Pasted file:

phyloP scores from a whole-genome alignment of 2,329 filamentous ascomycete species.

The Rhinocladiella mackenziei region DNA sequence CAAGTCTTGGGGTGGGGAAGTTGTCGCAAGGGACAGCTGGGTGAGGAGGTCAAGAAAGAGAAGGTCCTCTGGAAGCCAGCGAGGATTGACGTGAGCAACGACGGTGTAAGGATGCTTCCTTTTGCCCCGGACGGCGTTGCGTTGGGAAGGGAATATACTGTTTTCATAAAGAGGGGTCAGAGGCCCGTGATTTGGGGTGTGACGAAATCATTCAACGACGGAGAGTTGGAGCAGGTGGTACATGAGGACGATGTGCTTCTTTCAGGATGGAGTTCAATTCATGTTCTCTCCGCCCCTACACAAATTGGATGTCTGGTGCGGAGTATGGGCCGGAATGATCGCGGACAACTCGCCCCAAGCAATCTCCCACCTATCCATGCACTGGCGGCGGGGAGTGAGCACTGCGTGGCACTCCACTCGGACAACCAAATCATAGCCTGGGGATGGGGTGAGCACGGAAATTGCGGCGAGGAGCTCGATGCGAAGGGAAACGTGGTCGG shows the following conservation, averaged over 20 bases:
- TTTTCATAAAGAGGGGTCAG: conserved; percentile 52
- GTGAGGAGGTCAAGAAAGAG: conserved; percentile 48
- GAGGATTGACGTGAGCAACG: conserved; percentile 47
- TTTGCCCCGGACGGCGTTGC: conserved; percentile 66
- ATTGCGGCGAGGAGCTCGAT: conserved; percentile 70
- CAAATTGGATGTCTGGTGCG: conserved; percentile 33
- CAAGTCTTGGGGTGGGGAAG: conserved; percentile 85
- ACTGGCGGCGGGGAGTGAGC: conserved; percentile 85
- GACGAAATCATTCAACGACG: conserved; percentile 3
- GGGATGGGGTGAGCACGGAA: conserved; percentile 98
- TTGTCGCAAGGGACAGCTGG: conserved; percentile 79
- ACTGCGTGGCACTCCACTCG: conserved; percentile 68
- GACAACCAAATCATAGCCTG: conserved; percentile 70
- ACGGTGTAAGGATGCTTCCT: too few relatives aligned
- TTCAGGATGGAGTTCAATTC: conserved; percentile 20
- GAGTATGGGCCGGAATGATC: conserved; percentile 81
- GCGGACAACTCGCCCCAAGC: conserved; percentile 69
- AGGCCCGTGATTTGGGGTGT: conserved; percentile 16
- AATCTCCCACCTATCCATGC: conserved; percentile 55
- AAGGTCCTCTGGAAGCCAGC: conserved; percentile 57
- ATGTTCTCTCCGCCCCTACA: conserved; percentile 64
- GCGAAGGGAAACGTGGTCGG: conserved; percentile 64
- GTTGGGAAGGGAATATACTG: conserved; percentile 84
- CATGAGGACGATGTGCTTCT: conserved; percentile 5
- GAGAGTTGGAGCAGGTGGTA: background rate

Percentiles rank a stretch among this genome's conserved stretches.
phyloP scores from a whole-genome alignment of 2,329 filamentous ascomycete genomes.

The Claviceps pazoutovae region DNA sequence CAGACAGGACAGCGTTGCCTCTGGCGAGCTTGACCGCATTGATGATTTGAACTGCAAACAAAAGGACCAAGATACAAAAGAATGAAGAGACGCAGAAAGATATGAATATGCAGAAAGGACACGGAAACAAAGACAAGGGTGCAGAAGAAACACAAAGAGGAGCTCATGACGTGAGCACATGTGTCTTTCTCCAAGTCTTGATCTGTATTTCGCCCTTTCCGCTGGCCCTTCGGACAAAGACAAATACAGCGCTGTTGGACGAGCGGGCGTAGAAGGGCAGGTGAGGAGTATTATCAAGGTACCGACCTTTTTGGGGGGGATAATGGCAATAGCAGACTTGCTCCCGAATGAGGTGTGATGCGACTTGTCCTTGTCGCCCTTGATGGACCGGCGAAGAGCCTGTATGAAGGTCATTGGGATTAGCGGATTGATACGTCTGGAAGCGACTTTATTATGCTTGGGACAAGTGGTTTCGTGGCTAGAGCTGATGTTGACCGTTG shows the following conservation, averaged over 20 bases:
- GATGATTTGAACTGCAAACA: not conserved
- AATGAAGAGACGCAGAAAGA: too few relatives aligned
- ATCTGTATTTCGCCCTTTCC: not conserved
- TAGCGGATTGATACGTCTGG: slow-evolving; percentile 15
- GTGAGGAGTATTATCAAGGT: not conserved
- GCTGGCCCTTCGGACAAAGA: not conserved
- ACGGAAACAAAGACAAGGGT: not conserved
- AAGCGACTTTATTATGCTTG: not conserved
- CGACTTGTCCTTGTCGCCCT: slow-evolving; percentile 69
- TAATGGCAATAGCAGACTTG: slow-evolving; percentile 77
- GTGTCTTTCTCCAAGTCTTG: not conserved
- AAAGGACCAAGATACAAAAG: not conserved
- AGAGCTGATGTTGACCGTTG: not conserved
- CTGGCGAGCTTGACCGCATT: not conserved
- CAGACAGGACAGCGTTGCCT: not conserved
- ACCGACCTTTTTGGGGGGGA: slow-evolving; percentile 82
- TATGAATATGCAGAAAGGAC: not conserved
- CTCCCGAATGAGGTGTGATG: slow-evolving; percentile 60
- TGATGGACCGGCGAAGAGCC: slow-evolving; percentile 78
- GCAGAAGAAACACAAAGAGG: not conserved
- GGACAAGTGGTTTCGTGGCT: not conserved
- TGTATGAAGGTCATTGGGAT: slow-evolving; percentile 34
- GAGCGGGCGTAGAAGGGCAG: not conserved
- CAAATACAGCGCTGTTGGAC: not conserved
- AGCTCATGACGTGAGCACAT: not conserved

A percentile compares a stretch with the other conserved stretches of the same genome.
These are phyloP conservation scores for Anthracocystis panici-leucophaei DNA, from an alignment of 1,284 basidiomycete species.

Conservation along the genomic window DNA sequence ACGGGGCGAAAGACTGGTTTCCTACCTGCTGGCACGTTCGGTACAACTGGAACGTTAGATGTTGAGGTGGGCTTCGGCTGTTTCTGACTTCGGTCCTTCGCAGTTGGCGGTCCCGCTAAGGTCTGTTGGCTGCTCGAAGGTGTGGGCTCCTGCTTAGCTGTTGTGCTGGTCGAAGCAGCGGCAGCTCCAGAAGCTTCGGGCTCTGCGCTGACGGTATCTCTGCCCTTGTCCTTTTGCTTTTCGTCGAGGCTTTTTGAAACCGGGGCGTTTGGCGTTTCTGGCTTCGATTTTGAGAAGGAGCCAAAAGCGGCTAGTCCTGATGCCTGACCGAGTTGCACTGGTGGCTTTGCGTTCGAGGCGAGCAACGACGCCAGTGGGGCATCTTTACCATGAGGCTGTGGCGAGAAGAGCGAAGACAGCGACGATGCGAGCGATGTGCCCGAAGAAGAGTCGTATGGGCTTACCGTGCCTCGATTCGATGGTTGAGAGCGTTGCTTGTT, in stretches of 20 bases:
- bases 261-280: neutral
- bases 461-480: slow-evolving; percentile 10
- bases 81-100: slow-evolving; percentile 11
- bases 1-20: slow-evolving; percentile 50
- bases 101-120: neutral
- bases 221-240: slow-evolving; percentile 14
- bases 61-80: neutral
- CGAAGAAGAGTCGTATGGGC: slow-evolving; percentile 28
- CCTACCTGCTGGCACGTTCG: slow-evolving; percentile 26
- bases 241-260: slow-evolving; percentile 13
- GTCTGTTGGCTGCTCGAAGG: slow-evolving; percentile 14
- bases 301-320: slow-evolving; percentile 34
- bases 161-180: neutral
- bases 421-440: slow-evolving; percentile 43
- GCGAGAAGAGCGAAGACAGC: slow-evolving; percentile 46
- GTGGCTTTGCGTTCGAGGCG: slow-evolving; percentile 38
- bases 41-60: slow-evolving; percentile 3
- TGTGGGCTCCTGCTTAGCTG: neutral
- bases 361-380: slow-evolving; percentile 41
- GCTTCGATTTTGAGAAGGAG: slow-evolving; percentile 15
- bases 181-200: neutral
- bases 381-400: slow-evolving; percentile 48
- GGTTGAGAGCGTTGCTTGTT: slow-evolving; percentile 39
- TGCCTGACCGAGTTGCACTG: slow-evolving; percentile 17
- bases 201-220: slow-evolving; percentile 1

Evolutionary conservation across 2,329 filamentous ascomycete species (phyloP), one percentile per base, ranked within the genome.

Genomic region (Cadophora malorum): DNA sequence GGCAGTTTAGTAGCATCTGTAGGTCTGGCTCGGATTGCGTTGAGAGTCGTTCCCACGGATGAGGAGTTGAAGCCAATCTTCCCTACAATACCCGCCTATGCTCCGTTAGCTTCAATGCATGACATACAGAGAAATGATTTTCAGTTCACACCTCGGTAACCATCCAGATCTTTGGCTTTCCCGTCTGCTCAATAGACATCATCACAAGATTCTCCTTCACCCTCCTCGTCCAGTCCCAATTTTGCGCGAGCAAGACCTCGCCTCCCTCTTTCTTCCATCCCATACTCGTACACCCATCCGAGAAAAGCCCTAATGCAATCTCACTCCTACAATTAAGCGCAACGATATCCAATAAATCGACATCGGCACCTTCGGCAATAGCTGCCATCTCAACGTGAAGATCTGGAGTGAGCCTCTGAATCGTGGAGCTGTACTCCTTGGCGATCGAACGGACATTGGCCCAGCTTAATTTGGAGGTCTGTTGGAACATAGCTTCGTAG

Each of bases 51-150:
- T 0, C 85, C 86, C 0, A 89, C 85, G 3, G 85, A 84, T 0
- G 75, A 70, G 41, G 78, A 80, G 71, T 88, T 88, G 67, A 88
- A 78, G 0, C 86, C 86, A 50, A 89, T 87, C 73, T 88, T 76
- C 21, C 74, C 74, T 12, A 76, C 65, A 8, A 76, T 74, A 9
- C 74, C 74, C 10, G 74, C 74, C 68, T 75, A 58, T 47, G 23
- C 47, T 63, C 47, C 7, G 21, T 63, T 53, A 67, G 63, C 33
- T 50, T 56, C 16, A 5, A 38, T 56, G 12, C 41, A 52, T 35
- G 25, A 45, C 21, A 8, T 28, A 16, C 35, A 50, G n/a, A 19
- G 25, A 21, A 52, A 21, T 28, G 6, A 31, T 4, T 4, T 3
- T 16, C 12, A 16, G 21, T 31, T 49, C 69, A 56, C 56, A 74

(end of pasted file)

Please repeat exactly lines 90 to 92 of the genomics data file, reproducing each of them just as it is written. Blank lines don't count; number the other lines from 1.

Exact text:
- C 21, C 74, C 74, T 12, A 76, C 65, A 8, A 76, T 74, A 9
- C 74, C 74, C 10, G 74, C 74, C 68, T 75, A 58, T 47, G 23
- C 47, T 63, C 47, C 7, G 21, T 63, T 53, A 67, G 63, C 33